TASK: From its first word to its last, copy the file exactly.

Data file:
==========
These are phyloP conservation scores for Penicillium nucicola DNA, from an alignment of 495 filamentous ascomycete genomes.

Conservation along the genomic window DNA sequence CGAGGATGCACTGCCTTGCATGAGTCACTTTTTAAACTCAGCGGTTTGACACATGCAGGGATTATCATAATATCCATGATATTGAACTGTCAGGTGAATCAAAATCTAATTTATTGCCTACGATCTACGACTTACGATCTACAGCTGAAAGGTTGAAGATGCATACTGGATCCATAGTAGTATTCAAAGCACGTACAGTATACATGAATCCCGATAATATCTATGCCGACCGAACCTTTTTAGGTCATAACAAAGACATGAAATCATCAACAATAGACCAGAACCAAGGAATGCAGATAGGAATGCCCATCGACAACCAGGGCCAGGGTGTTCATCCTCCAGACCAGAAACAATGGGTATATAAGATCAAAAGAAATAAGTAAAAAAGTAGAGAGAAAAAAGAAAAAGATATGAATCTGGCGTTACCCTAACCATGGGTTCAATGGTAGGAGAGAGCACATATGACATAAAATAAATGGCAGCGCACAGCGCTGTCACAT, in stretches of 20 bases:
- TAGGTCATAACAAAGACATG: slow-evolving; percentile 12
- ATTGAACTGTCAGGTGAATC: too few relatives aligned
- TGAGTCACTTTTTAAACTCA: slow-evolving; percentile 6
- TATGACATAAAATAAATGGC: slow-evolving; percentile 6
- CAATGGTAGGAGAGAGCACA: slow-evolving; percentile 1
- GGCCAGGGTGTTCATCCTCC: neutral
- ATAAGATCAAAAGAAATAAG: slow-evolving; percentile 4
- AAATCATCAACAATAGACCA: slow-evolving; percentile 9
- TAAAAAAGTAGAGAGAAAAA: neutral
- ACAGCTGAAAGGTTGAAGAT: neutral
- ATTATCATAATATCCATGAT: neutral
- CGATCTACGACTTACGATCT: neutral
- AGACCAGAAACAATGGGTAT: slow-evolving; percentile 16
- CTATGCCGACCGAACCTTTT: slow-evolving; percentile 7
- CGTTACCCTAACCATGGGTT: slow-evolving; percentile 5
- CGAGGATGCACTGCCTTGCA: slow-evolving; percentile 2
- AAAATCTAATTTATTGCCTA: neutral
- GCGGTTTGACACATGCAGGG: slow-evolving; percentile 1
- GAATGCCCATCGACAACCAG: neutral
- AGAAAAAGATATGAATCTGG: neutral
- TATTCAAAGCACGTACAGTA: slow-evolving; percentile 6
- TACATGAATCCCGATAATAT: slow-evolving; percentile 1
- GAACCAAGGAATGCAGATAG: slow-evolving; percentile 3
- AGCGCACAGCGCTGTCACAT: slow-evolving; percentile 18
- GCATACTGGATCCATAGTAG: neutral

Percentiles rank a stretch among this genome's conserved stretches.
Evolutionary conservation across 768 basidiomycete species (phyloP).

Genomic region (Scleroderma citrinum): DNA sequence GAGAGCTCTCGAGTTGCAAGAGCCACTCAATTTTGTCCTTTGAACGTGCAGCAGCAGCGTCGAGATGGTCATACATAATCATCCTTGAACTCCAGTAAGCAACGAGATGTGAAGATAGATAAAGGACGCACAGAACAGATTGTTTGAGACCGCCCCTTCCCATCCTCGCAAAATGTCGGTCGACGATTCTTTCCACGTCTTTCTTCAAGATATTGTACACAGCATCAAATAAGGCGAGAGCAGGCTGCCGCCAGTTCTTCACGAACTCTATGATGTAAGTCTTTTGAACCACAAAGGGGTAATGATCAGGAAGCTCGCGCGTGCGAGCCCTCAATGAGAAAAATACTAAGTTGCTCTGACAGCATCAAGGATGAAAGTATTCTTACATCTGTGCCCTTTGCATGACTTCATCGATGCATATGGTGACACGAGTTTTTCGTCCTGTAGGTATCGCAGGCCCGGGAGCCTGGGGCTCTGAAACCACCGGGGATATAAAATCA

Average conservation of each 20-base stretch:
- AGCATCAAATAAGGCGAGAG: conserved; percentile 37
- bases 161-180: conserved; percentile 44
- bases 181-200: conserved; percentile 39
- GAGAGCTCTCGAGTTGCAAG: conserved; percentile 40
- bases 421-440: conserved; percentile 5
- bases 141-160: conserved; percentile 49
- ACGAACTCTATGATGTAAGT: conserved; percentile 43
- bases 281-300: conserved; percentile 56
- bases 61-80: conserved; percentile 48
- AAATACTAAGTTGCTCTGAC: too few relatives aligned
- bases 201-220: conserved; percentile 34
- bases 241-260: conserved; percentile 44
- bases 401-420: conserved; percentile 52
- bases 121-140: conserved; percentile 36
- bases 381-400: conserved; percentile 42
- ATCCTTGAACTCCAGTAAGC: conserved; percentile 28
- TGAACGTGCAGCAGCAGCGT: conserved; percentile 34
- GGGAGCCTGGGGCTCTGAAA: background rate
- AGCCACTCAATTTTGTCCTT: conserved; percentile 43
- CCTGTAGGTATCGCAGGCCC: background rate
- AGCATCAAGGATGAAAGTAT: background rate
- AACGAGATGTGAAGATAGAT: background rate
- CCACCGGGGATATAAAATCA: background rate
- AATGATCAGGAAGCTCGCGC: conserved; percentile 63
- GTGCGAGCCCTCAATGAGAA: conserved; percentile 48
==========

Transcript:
These are phyloP conservation scores for Penicillium nucicola DNA, from an alignment of 495 filamentous ascomycete genomes.

Conservation along the genomic window DNA sequence CGAGGATGCACTGCCTTGCATGAGTCACTTTTTAAACTCAGCGGTTTGACACATGCAGGGATTATCATAATATCCATGATATTGAACTGTCAGGTGAATCAAAATCTAATTTATTGCCTACGATCTACGACTTACGATCTACAGCTGAAAGGTTGAAGATGCATACTGGATCCATAGTAGTATTCAAAGCACGTACAGTATACATGAATCCCGATAATATCTATGCCGACCGAACCTTTTTAGGTCATAACAAAGACATGAAATCATCAACAATAGACCAGAACCAAGGAATGCAGATAGGAATGCCCATCGACAACCAGGGCCAGGGTGTTCATCCTCCAGACCAGAAACAATGGGTATATAAGATCAAAAGAAATAAGTAAAAAAGTAGAGAGAAAAAAGAAAAAGATATGAATCTGGCGTTACCCTAACCATGGGTTCAATGGTAGGAGAGAGCACATATGACATAAAATAAATGGCAGCGCACAGCGCTGTCACAT, in stretches of 20 bases:
- TAGGTCATAACAAAGACATG: slow-evolving; percentile 12
- ATTGAACTGTCAGGTGAATC: too few relatives aligned
- TGAGTCACTTTTTAAACTCA: slow-evolving; percentile 6
- TATGACATAAAATAAATGGC: slow-evolving; percentile 6
- CAATGGTAGGAGAGAGCACA: slow-evolving; percentile 1
- GGCCAGGGTGTTCATCCTCC: neutral
- ATAAGATCAAAAGAAATAAG: slow-evolving; percentile 4
- AAATCATCAACAATAGACCA: slow-evolving; percentile 9
- TAAAAAAGTAGAGAGAAAAA: neutral
- ACAGCTGAAAGGTTGAAGAT: neutral
- ATTATCATAATATCCATGAT: neutral
- CGATCTACGACTTACGATCT: neutral
- AGACCAGAAACAATGGGTAT: slow-evolving; percentile 16
- CTATGCCGACCGAACCTTTT: slow-evolving; percentile 7
- CGTTACCCTAACCATGGGTT: slow-evolving; percentile 5
- CGAGGATGCACTGCCTTGCA: slow-evolving; percentile 2
- AAAATCTAATTTATTGCCTA: neutral
- GCGGTTTGACACATGCAGGG: slow-evolving; percentile 1
- GAATGCCCATCGACAACCAG: neutral
- AGAAAAAGATATGAATCTGG: neutral
- TATTCAAAGCACGTACAGTA: slow-evolving; percentile 6
- TACATGAATCCCGATAATAT: slow-evolving; percentile 1
- GAACCAAGGAATGCAGATAG: slow-evolving; percentile 3
- AGCGCACAGCGCTGTCACAT: slow-evolving; percentile 18
- GCATACTGGATCCATAGTAG: neutral

Percentiles rank a stretch among this genome's conserved stretches.
Evolutionary conservation across 768 basidiomycete species (phyloP).

Genomic region (Scleroderma citrinum): DNA sequence GAGAGCTCTCGAGTTGCAAGAGCCACTCAATTTTGTCCTTTGAACGTGCAGCAGCAGCGTCGAGATGGTCATACATAATCATCCTTGAACTCCAGTAAGCAACGAGATGTGAAGATAGATAAAGGACGCACAGAACAGATTGTTTGAGACCGCCCCTTCCCATCCTCGCAAAATGTCGGTCGACGATTCTTTCCACGTCTTTCTTCAAGATATTGTACACAGCATCAAATAAGGCGAGAGCAGGCTGCCGCCAGTTCTTCACGAACTCTATGATGTAAGTCTTTTGAACCACAAAGGGGTAATGATCAGGAAGCTCGCGCGTGCGAGCCCTCAATGAGAAAAATACTAAGTTGCTCTGACAGCATCAAGGATGAAAGTATTCTTACATCTGTGCCCTTTGCATGACTTCATCGATGCATATGGTGACACGAGTTTTTCGTCCTGTAGGTATCGCAGGCCCGGGAGCCTGGGGCTCTGAAACCACCGGGGATATAAAATCA

Average conservation of each 20-base stretch:
- AGCATCAAATAAGGCGAGAG: conserved; percentile 37
- bases 161-180: conserved; percentile 44
- bases 181-200: conserved; percentile 39
- GAGAGCTCTCGAGTTGCAAG: conserved; percentile 40
- bases 421-440: conserved; percentile 5
- bases 141-160: conserved; percentile 49
- ACGAACTCTATGATGTAAGT: conserved; percentile 43
- bases 281-300: conserved; percentile 56
- bases 61-80: conserved; percentile 48
- AAATACTAAGTTGCTCTGAC: too few relatives aligned
- bases 201-220: conserved; percentile 34
- bases 241-260: conserved; percentile 44
- bases 401-420: conserved; percentile 52
- bases 121-140: conserved; percentile 36
- bases 381-400: conserved; percentile 42
- ATCCTTGAACTCCAGTAAGC: conserved; percentile 28
- TGAACGTGCAGCAGCAGCGT: conserved; percentile 34
- GGGAGCCTGGGGCTCTGAAA: background rate
- AGCCACTCAATTTTGTCCTT: conserved; percentile 43
- CCTGTAGGTATCGCAGGCCC: background rate
- AGCATCAAGGATGAAAGTAT: background rate
- AACGAGATGTGAAGATAGAT: background rate
- CCACCGGGGATATAAAATCA: background rate
- AATGATCAGGAAGCTCGCGC: conserved; percentile 63
- GTGCGAGCCCTCAATGAGAA: conserved; percentile 48